Touya watched Shouto like a hawk. He was his baby brother’s constant shadow, rivaled only by Enji. The two of them dogged Shouto’s every small step with a kind of intense ferocity that made her chest hurt. Enji seemed to recognize Touya was intervening in some way, and it made him—worse. Which only made Touya worse, and it was a vicious cycle, the two of them too alike in this one way—too proud.

“He’s going to turn him into a monster,” Touya said one night as she pressed a cool hand to his bruised face. “Father. He’s going to hurt Shouto.”

He would. There were already massive plans for the training schedule. Enji had been planning for twelve years how to create the greatest hero who ever lived.

“I—yes,” she said helplessly, feeling sick.

“He could be a villain,” Touya said.

“Your father?”

Shouto. I mean he’s just—you know Fuyumi calls him our tiny psychopath.”

She did. She was going to have to tell Fuyumi to stop when Shouto started evincing an understanding, but right now it just felt…appropriate.

“Sometimes I—what’s the point of heroes? I mean, Endeavor is the #2 Hero, and he hurts us. He’s a bad person. He shouldn’t get to call himself a hero. He’s nothing like All Might.”

Rei shushed him, eyes darting around. “Touya, please,” she begged.

“Mom. He has the fire quirk,” Touya whispered urgently, wrapping his hands around hers, his blue eyes burning as they bored into hers. “We’ve been teaching him never to use it, but he’s been lighting shit on fire for a year now. Endeavor’s going to figure it out sooner or letter, and then what? I mean, I don’t use it because it makes you—I mean. I don’t use it because I hate him, but Shouto is going to lose his shit soon and use it on Endeavor. And then what?”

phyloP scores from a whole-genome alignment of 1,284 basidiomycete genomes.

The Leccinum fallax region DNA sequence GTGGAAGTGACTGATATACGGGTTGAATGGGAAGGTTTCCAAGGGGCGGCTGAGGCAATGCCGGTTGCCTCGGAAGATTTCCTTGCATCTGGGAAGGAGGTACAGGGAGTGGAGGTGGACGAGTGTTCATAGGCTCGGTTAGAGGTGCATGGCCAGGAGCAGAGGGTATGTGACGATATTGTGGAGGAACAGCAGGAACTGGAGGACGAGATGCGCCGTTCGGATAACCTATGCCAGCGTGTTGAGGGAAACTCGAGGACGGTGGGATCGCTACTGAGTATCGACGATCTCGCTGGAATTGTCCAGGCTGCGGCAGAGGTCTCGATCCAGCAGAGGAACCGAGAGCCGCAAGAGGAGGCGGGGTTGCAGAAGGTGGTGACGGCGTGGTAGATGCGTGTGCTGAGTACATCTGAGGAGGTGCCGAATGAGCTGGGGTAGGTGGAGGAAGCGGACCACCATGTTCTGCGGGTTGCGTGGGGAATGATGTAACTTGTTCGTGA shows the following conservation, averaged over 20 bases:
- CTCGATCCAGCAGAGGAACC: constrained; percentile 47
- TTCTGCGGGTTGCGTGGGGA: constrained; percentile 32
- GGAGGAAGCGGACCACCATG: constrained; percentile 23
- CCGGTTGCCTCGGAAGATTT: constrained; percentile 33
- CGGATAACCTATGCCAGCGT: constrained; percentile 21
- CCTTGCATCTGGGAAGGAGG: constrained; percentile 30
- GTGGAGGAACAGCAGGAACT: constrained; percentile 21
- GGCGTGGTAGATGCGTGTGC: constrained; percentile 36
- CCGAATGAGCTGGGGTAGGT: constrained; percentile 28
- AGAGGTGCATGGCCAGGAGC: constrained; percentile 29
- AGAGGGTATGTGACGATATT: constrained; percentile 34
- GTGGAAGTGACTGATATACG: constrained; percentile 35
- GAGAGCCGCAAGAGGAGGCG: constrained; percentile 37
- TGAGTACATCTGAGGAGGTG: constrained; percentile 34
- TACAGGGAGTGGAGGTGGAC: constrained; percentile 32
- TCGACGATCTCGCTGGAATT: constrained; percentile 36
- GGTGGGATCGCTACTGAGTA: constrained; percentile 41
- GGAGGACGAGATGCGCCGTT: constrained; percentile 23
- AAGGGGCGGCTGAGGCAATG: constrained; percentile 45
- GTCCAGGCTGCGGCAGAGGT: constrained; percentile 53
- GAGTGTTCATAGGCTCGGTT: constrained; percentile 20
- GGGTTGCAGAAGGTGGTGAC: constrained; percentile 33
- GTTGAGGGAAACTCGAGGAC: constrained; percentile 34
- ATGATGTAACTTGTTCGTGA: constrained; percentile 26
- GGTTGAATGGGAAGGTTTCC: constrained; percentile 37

“You’re what?”

“It’s a game,” he says. “I—after that time that the villains got us when we went to that cabin, Fuyumi and I have been practicing how to stop it. And then to protect Natsuo, but now to protect Shouto.”

Rei thought of all the times she had sat on the steps and watched them playing their games. It was a common game, all kids played heroes and villains, and it had made sense that the villain would have fire, because clearly the kids were working through—but they were drills.

Drills on how to protect Shouto. How to protect each other. And she hadn’t even noticed.

She saw it that evening. She was cooking, and they were doing what she had assumed was playing, but now she could see it for what it was: running a drill.

“Okay, ready?” Touya asked, his voice light. Rei’s throat closed up.

“He’s coming!!” Touya said, in exaggerated alarm, and then there was scrambling. She watched, horrified, as Natsuo set his jaw and made an ice wall while Fuyumi, who even Enji couldn’t catch when she really got moving, grabbed Shouto and ran to the back of the copse of trees. Touya’s hands weren’t on fire, but the air around him was shiny and agitated—like at any minute he would be.